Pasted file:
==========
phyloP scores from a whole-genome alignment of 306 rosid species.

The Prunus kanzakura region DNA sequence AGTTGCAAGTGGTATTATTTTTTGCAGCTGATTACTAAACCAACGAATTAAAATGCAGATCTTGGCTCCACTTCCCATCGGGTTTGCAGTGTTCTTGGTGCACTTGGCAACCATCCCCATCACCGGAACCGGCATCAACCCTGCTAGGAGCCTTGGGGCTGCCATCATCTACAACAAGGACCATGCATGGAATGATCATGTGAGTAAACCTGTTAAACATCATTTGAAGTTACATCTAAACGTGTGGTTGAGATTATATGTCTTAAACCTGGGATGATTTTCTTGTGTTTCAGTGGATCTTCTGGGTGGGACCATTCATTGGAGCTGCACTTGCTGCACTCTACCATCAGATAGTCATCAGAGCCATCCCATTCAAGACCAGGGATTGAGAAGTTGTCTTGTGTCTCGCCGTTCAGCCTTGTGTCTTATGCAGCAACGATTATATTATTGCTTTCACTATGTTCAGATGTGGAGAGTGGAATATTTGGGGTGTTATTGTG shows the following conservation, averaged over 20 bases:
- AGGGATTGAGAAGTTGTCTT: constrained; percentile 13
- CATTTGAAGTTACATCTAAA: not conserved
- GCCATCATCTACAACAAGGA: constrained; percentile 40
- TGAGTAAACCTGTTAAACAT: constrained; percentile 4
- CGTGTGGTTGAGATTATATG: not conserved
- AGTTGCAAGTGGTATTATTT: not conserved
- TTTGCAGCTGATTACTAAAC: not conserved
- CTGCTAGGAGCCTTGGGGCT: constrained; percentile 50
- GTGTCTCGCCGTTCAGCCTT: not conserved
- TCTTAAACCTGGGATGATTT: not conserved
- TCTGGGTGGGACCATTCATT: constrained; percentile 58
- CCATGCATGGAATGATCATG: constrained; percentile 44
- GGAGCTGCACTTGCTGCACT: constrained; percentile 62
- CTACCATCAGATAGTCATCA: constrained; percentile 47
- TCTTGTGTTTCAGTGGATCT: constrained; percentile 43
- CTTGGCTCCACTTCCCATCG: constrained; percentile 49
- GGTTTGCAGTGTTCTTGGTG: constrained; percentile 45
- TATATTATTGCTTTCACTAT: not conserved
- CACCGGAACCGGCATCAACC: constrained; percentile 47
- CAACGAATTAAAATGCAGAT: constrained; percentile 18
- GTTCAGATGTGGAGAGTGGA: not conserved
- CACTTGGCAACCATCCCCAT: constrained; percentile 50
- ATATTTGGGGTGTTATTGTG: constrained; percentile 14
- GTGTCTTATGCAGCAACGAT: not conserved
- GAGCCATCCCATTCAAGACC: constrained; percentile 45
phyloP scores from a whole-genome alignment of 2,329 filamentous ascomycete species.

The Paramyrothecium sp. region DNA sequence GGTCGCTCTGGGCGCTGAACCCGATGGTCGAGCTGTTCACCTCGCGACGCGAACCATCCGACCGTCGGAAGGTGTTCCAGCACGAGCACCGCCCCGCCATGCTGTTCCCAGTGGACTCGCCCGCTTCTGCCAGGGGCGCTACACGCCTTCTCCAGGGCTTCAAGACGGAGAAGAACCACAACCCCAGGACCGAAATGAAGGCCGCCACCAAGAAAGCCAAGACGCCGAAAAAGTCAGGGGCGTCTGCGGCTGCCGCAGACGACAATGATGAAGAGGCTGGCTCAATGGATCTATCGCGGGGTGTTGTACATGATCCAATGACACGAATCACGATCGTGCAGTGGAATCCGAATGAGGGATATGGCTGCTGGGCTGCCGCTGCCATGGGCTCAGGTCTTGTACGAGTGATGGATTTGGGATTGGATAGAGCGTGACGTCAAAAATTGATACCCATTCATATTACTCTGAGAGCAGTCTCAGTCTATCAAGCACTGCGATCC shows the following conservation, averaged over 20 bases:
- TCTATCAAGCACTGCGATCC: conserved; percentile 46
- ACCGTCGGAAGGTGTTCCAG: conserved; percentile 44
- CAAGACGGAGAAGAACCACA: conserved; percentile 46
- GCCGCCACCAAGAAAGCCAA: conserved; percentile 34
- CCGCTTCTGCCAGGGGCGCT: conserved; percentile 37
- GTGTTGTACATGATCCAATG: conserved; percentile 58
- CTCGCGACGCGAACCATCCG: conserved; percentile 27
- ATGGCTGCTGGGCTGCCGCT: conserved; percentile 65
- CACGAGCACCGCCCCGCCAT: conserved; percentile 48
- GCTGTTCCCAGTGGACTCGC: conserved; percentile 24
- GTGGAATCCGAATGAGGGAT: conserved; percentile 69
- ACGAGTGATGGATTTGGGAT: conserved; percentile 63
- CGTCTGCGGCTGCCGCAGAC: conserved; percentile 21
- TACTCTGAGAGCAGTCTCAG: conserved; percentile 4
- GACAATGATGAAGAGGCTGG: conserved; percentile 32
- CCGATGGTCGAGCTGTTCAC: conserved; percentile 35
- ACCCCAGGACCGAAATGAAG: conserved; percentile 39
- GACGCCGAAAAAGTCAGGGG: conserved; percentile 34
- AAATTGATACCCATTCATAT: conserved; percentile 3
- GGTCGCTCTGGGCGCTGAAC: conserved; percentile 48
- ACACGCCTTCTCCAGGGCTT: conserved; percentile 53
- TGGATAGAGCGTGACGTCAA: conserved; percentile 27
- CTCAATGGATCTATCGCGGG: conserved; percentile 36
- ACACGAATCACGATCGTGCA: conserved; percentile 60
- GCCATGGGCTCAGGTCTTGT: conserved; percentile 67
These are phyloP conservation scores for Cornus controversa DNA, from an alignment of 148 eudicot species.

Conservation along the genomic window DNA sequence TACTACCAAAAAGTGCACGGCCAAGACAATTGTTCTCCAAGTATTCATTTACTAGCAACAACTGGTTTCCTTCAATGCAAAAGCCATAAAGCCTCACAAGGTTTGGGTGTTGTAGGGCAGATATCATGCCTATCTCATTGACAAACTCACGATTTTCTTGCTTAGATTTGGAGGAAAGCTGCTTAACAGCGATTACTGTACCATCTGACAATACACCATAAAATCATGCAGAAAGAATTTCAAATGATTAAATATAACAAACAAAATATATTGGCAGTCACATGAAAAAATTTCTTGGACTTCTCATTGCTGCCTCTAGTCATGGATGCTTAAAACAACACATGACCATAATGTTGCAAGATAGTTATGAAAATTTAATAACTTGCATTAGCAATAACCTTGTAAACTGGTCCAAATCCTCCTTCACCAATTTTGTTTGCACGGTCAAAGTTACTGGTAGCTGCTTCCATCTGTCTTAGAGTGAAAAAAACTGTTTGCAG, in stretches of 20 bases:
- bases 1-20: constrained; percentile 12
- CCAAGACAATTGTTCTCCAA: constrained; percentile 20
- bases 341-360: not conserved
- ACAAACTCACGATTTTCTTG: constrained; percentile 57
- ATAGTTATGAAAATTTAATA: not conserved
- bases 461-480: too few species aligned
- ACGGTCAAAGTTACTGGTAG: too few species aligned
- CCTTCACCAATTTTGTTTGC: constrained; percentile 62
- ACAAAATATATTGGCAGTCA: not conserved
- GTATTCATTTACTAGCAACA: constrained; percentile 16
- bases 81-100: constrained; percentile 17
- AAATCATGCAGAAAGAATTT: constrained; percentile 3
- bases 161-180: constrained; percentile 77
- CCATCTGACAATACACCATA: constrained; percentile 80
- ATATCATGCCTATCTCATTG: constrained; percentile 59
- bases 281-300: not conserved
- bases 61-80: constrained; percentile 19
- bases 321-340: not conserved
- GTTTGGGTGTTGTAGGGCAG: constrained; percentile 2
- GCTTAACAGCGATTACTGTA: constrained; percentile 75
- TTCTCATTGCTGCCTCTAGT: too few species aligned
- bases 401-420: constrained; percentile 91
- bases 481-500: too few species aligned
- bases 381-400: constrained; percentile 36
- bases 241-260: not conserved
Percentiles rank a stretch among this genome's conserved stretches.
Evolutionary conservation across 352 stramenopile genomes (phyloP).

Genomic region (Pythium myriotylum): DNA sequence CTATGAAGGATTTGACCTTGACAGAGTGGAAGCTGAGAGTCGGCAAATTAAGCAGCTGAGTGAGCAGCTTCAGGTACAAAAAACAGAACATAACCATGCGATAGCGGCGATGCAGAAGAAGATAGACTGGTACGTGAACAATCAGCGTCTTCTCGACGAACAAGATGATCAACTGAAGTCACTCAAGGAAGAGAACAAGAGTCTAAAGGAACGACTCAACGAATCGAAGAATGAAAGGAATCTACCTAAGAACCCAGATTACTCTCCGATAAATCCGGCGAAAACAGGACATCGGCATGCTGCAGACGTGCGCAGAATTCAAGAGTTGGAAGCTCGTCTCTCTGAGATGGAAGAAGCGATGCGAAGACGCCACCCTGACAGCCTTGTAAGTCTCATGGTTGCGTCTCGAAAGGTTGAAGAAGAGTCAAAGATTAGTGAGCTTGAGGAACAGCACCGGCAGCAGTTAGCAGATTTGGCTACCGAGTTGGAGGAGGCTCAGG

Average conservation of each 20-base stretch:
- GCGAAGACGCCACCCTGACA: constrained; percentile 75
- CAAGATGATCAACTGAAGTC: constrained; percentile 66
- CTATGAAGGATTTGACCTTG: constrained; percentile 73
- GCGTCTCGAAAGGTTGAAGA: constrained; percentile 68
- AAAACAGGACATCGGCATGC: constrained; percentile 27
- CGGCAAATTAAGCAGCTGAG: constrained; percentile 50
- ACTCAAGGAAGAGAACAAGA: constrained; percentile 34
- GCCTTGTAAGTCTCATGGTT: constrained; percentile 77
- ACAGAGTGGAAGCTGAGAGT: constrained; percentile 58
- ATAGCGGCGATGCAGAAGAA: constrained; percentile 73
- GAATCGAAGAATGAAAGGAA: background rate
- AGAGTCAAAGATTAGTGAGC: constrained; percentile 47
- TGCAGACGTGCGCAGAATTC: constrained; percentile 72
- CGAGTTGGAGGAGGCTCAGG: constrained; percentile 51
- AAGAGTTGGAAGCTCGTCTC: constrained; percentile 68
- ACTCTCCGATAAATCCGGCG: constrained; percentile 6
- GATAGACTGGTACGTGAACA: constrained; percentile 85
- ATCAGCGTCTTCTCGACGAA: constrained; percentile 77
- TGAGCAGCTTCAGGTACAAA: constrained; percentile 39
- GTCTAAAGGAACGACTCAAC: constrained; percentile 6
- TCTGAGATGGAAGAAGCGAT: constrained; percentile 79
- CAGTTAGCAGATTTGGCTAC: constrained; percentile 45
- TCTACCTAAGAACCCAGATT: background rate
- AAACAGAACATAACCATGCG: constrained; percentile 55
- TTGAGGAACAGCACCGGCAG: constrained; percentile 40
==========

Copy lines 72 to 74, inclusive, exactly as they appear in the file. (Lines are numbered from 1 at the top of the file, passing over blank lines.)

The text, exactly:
- bases 281-300: not conserved
- bases 61-80: constrained; percentile 19
- bases 321-340: not conserved